Giants hurt by odd MLB rule in controversial NLDS loss vs. Dodgers

Giants hurt by odd MLB rule in controversial NLDS loss vs. Dodgers

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Odd MLB rule played role in Giants’ controversial NLDS loss originally appeared on NBC Sports Bayarea

Perhaps it was fitting how the Giants’ season ended, done in by a controversial check-swing call in Game 5 of the National League Division Series after their power-packed offense went missing against the Los Angeles Dodgers.

After all, the Giants benefitted from a check-swing call of their own against the Dodgers this season. On July 22 in the finale of a four-game series in LA, the Giants had the bases loaded and two out in the ninth inning, trailing the Dodgers by one. Darin Ruf appeared to offer at Kenley Janse’s 3-2 pitch, but home plate umpire Ed Hickox said no swing, sending the tying run home and bringing up LaMonte Wade Jr. who would single home two runs, and the Giants went on to win the game and the NL West by one game.

Still, it was brutal for the Giants’ 107-win season to end with first base umpire Gabe Morales punching out Wilmer Flores on a check swing, setting off a Dodgers celebration on the mound at Oracle Park after a 2-1 win.

You might have been wondering if Flores and the GIants had any recourse to reverse the call. Of course, in baseball’s weird in-between of embracing technology but not too much, check swing calls are not reviewable.

But it’s a different odd MLB rule that led Morales to punch out Flores and signal the end of summer in the Bay Area. There is no clear definition of what actually constitutes a swing in the rulebook.

Rule 8.02c’s comment is the closes we get:

“Appeals on a half swing may be made only on the call of ball and when asked to appeal, the home plate umpire must refer to a base umpire for his judgment on the half swing. Should the base umpire call the pitch a strike, the strike call shall prevail. Appeals on a half swing must be made before the next pitch, or any play or attempted play. If the half swing occurs during a play which ends a half-inning, the appeal must be made before all infielders of the defensive team leave fair territory. “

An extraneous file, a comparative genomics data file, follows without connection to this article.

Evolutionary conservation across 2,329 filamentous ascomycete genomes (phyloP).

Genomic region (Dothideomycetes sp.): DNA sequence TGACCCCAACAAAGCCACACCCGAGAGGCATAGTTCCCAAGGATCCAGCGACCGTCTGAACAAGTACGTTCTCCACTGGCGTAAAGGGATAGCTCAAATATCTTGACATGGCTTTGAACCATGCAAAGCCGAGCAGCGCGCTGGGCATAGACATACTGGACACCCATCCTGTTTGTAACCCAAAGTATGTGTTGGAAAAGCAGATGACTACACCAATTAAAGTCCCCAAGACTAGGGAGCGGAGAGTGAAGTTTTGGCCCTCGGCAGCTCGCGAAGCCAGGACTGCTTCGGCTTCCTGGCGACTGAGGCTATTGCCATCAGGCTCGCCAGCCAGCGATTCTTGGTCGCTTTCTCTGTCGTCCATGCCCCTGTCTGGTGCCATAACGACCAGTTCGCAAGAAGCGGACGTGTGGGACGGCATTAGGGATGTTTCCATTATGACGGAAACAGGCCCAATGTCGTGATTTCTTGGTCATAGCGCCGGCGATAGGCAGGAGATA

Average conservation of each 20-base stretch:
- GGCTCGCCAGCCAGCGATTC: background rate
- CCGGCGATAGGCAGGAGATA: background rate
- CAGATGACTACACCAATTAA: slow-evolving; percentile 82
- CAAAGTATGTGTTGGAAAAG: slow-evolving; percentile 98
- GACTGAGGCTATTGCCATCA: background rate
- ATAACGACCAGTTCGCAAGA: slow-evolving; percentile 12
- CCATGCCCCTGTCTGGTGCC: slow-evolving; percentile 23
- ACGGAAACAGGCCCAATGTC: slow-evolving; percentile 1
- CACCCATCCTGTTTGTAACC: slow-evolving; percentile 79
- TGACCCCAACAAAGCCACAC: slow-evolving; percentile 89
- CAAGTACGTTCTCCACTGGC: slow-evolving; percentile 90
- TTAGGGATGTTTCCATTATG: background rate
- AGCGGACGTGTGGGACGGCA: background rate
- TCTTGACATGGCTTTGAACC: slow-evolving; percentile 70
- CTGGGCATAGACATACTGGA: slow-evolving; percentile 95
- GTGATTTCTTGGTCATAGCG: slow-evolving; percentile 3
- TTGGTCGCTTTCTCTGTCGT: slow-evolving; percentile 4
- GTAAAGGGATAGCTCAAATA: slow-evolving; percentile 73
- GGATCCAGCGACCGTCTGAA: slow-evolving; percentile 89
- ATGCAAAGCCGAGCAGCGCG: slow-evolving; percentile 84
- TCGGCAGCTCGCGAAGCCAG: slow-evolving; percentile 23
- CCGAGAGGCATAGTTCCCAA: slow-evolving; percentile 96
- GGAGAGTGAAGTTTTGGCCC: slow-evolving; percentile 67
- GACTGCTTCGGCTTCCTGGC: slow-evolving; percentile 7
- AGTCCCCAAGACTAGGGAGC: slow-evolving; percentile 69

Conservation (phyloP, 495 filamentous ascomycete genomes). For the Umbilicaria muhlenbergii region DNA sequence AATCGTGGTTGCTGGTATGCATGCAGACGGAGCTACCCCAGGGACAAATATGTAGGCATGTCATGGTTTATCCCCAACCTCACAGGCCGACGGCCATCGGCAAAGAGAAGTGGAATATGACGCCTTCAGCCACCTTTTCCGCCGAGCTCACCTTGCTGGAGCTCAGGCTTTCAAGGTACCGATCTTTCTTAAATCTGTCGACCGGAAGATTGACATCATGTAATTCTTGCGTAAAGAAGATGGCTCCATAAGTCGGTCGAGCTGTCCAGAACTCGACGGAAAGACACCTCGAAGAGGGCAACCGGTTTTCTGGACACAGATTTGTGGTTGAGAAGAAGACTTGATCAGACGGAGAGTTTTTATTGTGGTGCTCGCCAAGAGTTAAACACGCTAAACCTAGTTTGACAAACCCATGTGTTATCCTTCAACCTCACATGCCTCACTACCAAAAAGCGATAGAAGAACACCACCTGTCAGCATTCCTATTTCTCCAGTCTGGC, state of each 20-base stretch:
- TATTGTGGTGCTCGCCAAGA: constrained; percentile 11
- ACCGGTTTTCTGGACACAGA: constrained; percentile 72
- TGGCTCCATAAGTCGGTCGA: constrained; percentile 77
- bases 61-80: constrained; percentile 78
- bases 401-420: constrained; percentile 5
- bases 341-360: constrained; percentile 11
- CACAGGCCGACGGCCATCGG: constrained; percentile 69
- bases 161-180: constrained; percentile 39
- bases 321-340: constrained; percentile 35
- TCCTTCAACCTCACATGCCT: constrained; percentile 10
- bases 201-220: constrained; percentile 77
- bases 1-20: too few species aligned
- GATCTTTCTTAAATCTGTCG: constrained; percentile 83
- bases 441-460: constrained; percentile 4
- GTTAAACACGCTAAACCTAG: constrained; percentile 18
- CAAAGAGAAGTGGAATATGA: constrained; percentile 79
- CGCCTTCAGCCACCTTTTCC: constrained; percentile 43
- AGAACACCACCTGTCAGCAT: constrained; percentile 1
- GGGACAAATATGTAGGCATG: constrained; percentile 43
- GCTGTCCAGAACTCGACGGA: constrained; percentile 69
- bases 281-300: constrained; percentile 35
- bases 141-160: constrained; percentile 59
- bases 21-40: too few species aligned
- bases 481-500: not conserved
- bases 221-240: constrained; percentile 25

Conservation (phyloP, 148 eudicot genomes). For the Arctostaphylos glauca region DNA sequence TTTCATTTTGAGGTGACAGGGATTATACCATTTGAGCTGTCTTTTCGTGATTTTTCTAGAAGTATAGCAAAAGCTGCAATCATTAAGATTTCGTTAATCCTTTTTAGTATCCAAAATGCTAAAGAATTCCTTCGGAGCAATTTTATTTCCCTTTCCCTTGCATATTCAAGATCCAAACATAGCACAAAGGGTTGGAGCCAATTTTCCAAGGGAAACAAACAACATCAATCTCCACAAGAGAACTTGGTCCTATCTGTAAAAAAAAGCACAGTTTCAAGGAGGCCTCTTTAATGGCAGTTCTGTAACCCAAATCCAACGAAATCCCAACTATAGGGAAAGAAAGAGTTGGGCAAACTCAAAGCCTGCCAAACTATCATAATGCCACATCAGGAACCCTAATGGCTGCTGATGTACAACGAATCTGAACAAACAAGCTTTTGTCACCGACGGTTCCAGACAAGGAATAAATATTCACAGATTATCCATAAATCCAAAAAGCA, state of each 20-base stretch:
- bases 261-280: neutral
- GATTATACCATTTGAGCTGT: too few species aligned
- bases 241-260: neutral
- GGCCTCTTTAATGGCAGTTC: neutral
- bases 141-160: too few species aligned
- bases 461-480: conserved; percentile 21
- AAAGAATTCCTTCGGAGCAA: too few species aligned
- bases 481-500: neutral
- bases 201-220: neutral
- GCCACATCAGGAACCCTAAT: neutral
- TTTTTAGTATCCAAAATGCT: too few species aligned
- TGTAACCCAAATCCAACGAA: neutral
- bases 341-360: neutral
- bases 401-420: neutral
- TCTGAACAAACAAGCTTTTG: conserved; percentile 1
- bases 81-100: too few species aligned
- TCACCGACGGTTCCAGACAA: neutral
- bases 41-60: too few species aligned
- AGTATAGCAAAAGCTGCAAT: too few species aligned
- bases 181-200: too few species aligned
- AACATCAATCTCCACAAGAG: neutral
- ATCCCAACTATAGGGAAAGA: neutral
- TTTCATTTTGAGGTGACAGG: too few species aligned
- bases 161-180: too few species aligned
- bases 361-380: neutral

Of course, it’s odd that the rulebook would mention the phrase “half-swing” without defining it or telling umpires how to rule on it. But that’s also perfectly baseball.

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Baseball is in a bad spot with umpires. Human error is a part of the game, sure, but the guys wearing the smocks have become part of the story far too often recently.

The Giants lost to the Dodgers because their ability to win on the margins wasn’t greater than the Dodgers’ talent. San Francisco’s offense, outside of three hitters, never arrived in the historic series. Whenever Logan Webb wasn’t on the mound, the Dodgers were the better team.

Still, it’s soul-crushing for one of the two best teams in baseball to go home on a controversial check-swing call that isn’t reviewable and isn’t clearly defined in the rulebook.

But, for better or worse, that’s baseball. This loss will live in the annals of Giants-Dodgers lore. The Wilmer Flores call will be something told to the next generation of Giants and Dodgers fans. It was, in some ways, the appropriate ending to a neck-and-neck race that lasted all season.

The Dodgers had more talent. The Giants maximized theirs better than anyone. The margins were slim. Talent nudged ahead at the end and the Giants’ season ended where they won all season — on the margin.

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